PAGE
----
Part 2 of a 3-part interview
David Kupfer visited with Pete Seeger just before his 90th birthday in the spring of 2009, on a warm afternoon. The home he shares with his wife Toshi overlooks the Hudson River and Denny’s Point near Beacon, New York. This is the second installment of a three part series based on the interviews. (The first part: Pete Seeger on the power of songs, an interview.)
David Kupfer: Didn’t Ernest Thompson Seton have a big influence on you as a young man?
Pete Seeger: He boosted the idea of learning about the North American Indians. I learned that they shared everything that they had. If somebody shot the deer, everything was shared with the rest of the tribe. There was no such thing as one person in the tribe going hungry and others having full bellies. If there was hunger, everybody was hungry. The chief was hungry, and his wife and children were hungry. That seemed to me to be a sensible way to live.
Now today I know that anthropologists call that tribal communism. So I say that I was a Communist ever since I was age seven, when I first started reading about Seton. So these teenagers, they argued with me and said, “you’re going to be nice and let the rest of the world go to hell. That’s your idea of morality?”
DK: When you were a teenager?
PS: I was about 13, I was going to prep school at the time. I decided they were right. They posed their Jewish traditional sense of social consciousness against my more New England, Thoreau way of thinking. I decided they were right, so I got more involved. The following year I joined the Harvard student union, and I have been more involved, in one way or another ever since.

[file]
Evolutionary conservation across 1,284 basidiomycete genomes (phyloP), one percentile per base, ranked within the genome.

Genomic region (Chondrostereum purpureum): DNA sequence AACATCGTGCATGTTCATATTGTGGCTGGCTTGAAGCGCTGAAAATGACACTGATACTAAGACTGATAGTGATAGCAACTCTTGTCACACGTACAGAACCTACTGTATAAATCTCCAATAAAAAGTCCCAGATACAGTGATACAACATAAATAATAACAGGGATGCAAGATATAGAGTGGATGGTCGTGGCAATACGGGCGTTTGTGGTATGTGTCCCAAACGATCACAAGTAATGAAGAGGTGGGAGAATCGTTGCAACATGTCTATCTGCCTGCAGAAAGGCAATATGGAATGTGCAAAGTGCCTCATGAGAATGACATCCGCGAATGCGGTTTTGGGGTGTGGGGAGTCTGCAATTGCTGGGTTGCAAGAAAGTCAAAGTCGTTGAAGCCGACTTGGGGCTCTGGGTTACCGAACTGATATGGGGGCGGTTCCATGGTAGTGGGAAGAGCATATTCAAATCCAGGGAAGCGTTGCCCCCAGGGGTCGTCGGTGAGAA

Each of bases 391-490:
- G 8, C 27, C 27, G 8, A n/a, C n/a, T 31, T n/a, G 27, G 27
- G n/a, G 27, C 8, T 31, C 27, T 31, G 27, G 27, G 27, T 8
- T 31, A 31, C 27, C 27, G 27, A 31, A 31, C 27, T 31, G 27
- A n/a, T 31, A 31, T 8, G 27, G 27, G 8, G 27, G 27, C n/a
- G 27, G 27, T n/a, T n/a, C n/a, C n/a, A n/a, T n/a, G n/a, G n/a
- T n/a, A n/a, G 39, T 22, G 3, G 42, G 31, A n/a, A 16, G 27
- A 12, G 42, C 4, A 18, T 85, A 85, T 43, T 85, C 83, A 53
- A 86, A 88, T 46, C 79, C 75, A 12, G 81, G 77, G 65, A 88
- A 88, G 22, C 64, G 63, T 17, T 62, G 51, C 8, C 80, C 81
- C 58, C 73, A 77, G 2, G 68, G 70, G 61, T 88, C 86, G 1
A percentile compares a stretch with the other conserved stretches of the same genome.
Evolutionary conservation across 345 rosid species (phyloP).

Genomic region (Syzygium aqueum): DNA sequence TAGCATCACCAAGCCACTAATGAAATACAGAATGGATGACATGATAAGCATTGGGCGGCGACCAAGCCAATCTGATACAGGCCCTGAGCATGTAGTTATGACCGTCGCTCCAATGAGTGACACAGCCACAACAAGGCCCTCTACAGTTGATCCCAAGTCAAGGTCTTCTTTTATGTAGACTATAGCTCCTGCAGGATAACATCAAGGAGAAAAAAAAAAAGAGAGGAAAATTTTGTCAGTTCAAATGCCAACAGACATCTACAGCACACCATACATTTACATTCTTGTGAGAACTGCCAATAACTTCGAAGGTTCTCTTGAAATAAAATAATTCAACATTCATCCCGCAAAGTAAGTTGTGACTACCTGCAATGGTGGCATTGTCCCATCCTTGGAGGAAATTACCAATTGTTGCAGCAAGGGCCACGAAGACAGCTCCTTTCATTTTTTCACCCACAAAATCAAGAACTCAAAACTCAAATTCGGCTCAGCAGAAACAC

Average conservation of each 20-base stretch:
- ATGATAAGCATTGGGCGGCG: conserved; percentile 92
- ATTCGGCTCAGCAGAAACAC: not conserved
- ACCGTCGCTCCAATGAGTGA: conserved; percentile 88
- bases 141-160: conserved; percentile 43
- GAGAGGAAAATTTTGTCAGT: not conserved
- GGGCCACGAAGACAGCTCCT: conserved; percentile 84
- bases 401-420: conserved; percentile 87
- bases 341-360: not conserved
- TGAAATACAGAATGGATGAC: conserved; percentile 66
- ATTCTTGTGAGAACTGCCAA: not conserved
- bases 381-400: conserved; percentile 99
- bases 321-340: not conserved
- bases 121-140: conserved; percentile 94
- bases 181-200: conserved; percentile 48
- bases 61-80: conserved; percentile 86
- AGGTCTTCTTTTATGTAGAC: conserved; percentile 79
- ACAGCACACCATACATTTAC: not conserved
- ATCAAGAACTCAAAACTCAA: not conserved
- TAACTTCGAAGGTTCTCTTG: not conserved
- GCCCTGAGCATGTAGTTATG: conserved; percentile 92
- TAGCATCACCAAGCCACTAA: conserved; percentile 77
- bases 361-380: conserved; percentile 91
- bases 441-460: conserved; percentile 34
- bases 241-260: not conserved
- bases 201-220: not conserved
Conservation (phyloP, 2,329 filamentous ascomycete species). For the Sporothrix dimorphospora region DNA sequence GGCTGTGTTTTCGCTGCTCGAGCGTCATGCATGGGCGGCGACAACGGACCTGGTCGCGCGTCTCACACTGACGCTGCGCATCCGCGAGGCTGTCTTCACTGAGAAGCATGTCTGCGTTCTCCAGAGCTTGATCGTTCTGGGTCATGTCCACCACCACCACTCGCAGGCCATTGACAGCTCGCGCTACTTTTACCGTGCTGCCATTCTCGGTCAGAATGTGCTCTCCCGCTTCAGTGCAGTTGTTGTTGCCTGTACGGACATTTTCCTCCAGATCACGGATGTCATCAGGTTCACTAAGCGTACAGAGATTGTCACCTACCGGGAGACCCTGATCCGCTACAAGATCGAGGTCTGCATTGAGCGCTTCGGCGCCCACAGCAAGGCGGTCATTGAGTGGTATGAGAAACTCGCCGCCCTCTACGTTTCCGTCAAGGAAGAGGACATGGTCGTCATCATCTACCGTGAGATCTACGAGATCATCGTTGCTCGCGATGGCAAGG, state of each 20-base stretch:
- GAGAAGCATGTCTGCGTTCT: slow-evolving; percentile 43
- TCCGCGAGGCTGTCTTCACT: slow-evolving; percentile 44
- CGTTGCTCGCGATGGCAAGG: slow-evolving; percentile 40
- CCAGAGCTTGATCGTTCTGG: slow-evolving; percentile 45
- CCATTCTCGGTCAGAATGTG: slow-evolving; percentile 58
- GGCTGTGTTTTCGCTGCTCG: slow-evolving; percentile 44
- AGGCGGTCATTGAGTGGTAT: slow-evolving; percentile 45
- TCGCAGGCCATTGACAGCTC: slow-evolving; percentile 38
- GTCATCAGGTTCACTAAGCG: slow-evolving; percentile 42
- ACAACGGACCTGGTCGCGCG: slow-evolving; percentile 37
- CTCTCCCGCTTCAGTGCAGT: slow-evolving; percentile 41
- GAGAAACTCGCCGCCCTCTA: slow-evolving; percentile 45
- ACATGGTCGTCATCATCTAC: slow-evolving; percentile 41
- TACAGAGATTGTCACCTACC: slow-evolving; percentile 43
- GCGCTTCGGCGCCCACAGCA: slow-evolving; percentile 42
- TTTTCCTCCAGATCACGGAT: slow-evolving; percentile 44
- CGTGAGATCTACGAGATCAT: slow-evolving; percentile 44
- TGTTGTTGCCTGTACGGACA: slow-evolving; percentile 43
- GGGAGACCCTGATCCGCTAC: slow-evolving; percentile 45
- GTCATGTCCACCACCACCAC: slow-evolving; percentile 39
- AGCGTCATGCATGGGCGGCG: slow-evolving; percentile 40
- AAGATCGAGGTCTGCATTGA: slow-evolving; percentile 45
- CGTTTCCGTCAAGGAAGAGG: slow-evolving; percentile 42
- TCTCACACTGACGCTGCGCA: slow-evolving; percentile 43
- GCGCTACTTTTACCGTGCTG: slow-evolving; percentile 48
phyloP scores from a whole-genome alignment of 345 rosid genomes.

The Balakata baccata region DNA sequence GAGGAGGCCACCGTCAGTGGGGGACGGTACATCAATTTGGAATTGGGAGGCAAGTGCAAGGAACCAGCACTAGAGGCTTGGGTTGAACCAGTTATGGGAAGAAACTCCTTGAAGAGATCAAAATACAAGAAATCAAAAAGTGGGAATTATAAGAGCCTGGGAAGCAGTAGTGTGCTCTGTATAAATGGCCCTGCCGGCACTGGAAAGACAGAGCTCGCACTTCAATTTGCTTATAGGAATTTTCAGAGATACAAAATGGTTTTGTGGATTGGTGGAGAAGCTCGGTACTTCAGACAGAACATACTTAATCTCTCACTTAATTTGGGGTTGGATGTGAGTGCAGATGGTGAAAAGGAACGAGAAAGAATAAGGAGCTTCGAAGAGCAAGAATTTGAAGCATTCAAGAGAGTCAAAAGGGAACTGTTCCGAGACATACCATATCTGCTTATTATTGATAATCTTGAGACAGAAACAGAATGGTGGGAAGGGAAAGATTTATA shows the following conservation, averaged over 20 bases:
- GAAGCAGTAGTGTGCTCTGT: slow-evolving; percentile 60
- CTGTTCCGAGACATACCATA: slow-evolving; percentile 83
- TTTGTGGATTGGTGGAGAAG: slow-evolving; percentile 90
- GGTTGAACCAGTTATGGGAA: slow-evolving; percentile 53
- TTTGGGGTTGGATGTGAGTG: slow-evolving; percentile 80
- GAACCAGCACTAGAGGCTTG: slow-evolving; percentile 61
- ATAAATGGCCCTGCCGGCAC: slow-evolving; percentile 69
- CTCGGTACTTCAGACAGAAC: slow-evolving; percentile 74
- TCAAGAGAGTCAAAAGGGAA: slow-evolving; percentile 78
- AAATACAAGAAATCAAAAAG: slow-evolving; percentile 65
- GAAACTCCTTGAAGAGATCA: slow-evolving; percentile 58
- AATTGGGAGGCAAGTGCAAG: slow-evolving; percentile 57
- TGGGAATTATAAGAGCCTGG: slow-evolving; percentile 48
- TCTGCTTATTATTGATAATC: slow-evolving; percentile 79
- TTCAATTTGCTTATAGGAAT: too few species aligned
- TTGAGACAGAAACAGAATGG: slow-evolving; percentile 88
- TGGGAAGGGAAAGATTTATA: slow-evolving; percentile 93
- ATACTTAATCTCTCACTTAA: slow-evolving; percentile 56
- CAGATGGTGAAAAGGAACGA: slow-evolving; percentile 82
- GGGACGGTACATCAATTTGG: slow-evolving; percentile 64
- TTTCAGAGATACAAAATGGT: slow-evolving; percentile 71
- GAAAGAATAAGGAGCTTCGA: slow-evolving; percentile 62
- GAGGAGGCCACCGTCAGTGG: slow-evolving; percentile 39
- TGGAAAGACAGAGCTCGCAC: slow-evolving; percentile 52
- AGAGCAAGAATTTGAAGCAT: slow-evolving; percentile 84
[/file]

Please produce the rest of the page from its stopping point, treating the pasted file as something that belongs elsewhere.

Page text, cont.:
DK: Was joining the Harvard student union pivotal for you?
PS: I was a sophomore, in the second year there. My first year there, I tried to keep my independence but some friends criticized me, saying “you mean you’re at Harvard and you’re not a member of the Harvard student union?” So I went back and joined and pretty soon I was the secretary of the club. We decided to run a monthly magazine all of four pages – The Harvard Progressive.
Outlooks and viewpoints
PS: If I’d known then what I know now, I would have worked to see that someone like Dr. King came along. He really turned my thinking around.
DK: How did Dr. King turn your thinking around?
PS: When you face an opponent over a broad front, you don’t aim at your opponent’s strong points. People say “why did he waste time trying to get a seat on the bus? Why didn’t he spend time working on jobs or education or housing or voting?” But he took on the view that you don’t aim for your opponent’s strong points, you take on something to the side. You win it, you capture it, and then you go on to something else.
DK: You once said you were a Communist like the average Indian would be, and your view on Communism involved nothing that wouldn’t fit in the Constitution. In today’s North America, what does being a Communist mean to you?
PS: After I dropped out of college in 1938, I joined part of the Youth Communist League, making posters. I drifted out of the Communist Party in the early 1950s. This past Memorial Day, someone asked me “Seeger, are you a Communist?” and I said, “depends on the description.” I became one at age seven and in a sense I still am one. I would to like see a world with no millionaires.